Few of them could really be labed "classic," although I'm sure at least one will pop up on our children's summer reading lists. (That is, of course, if they're still teaching reading at our local gub'ment sausage factories when our children finally get there.) Since I first read them as a child, it's hard to say if I love them because they appeal to certain dearly-held sensibilities, or if they actually created them in the first place.
I find myself returning to these stories at the times when the bottom of my world seems to drop out from under my feet and I find myself, arms flailing, reaching for something solid and true around which to wrap my mind. So, I suppose in that sense, they're something of a religion. Of course, I still believe in an Omnipotent and Loving God, it's just that I know he exposes His own to suffering like a doctor breaking the leg of a child only to set it right again. (If He were not ultimately Merciful, what would we do? My books are far more predictible.)
I read them during the mad whirl of my upheaved adolescence, during the unsteady squash-and-cucumber summers I first spent away from home working in a kitchen in North Carolina, after my first real heartbreak, shortly after I was married, when my grandmother died. When I lay awake at night during my first pregnancy, round as a melon and uncomfortable with impending labor, my husband read them to me. It's one of my sweetest memories. I'm reading them now as the uncertainty of the future presses around me like a slew of strangers in a close elevator. Every time I read them, I understand them on a new, if not deeper, level.
From these stories, I've learned the import of purpose, of quotidian pleasure and of animal compantionship. I've learned what it is I aspire to and what it is that brings lasting pleasure. I find myself writing in the voices of the characters I love and making mental narrations that cushion difficult circumstances in bearable frames.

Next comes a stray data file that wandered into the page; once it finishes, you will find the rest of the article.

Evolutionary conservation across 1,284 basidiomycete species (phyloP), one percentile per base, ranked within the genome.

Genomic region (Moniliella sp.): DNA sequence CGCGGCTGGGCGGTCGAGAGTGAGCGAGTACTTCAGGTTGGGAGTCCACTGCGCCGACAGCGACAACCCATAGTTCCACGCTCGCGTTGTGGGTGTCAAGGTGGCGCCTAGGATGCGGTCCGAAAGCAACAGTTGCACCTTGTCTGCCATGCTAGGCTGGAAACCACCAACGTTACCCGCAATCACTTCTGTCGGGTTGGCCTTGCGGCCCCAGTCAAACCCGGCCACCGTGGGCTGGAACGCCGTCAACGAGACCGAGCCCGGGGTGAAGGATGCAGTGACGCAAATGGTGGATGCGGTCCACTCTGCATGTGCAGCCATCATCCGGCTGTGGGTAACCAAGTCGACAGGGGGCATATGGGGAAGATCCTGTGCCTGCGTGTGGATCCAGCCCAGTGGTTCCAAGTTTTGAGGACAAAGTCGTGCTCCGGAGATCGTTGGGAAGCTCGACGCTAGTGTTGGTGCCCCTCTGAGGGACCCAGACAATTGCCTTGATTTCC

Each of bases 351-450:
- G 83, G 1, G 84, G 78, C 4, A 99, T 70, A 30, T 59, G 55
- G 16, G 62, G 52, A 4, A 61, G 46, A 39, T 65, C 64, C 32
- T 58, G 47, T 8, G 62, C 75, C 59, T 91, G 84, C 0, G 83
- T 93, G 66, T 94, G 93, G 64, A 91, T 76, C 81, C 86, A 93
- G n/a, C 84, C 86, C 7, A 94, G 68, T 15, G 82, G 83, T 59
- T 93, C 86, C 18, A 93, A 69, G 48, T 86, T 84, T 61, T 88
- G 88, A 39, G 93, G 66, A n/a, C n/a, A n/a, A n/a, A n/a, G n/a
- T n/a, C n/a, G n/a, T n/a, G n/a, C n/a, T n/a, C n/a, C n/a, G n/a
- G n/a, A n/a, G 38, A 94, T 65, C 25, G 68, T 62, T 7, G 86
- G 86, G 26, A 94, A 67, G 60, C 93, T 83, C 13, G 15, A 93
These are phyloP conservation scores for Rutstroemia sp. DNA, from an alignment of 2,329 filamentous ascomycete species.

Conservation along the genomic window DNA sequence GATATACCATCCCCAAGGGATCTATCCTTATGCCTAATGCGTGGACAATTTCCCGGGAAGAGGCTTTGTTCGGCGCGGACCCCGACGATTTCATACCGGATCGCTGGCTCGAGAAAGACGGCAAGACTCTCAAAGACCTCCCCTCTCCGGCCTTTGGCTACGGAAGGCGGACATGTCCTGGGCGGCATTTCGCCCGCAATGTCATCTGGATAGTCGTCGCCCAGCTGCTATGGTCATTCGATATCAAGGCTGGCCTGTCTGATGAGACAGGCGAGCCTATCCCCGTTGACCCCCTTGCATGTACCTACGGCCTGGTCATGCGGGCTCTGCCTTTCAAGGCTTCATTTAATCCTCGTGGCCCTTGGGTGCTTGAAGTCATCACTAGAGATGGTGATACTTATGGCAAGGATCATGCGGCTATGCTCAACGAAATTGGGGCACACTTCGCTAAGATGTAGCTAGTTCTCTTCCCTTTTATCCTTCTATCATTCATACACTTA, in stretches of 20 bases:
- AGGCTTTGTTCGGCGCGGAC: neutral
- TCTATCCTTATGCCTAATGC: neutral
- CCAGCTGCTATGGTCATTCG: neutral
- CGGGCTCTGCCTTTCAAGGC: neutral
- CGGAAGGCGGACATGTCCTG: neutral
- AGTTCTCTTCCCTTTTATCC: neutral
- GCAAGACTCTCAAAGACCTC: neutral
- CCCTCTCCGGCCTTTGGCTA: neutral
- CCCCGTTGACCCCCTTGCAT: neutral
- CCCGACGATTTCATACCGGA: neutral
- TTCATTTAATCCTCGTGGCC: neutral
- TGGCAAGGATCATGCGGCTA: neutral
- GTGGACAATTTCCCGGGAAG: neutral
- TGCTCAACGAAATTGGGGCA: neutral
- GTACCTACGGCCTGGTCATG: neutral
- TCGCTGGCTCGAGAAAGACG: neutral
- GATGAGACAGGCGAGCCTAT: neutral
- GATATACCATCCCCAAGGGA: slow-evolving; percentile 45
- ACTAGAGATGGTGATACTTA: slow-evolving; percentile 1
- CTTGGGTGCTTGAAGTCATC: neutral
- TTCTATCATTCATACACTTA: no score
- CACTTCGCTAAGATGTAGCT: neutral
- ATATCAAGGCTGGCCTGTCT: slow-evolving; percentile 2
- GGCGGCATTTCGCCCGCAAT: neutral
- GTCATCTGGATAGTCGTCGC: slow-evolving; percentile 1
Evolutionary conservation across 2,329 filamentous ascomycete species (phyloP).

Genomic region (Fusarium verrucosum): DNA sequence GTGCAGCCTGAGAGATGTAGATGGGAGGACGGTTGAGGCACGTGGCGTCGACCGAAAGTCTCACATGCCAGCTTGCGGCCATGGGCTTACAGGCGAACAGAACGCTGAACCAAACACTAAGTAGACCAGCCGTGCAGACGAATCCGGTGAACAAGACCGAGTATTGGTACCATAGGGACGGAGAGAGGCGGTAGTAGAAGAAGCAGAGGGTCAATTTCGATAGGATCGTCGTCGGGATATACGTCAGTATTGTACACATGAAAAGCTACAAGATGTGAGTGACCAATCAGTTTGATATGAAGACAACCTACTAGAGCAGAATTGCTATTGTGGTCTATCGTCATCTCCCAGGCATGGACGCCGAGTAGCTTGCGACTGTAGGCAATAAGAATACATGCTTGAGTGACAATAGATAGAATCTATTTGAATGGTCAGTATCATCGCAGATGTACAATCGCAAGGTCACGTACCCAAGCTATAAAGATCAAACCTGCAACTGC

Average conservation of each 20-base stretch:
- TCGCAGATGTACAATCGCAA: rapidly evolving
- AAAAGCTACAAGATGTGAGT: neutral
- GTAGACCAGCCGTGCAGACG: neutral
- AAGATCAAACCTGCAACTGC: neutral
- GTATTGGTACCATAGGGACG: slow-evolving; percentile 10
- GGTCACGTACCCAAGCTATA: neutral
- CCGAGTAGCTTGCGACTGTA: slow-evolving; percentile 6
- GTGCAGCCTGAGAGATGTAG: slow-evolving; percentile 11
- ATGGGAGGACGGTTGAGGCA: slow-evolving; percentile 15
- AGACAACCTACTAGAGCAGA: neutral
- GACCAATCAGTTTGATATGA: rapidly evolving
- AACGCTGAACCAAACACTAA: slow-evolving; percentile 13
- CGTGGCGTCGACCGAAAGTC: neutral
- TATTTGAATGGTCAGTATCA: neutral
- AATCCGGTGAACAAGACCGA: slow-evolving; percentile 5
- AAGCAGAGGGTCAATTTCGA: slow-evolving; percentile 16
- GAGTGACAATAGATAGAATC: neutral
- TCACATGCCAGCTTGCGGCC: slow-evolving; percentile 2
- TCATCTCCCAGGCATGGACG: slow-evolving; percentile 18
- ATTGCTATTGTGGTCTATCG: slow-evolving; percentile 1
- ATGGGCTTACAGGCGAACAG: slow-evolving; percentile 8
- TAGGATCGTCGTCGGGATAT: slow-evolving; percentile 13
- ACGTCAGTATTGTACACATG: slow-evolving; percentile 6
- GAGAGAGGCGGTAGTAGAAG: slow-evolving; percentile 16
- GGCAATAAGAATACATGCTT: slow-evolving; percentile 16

A few weeks ago, I found myself in a bar in Connecticut in the uncomfortable position of explaining my relationships with books to some of David's business associates. (A position, it must be said, that he put me in solely for the pleasure of seeing me vexed.) I tried to explain the difference between the deliciously cerebral delight of constructing a 20-plus page article on some obsure aspect of a dusty old text and reading. The first is the clinical, albeit frequently grubby disection of literature. It's the fascination of seeing a beating heart during surgery. The second is the untidy and almost lascivious consumption of literature and the accompanying pleasure brought by the beating of your own heart as you experience the world first hand.
I love them both. I'm a lucky girl.
My short list, in no particular order, is as follows:
The Shell Seekers, Rosamunde Pilcher
All Creatures Great and Small, James Heriot
All Things Bright and Beautiful, James Heriot
All Things Wise and Wonderful, James Heriot
The Sound and the Fury, William Faulkner
Answered Prayers for Owen Meany, John Irving
A Child's Garden of Verses, Robert Louis Stevenson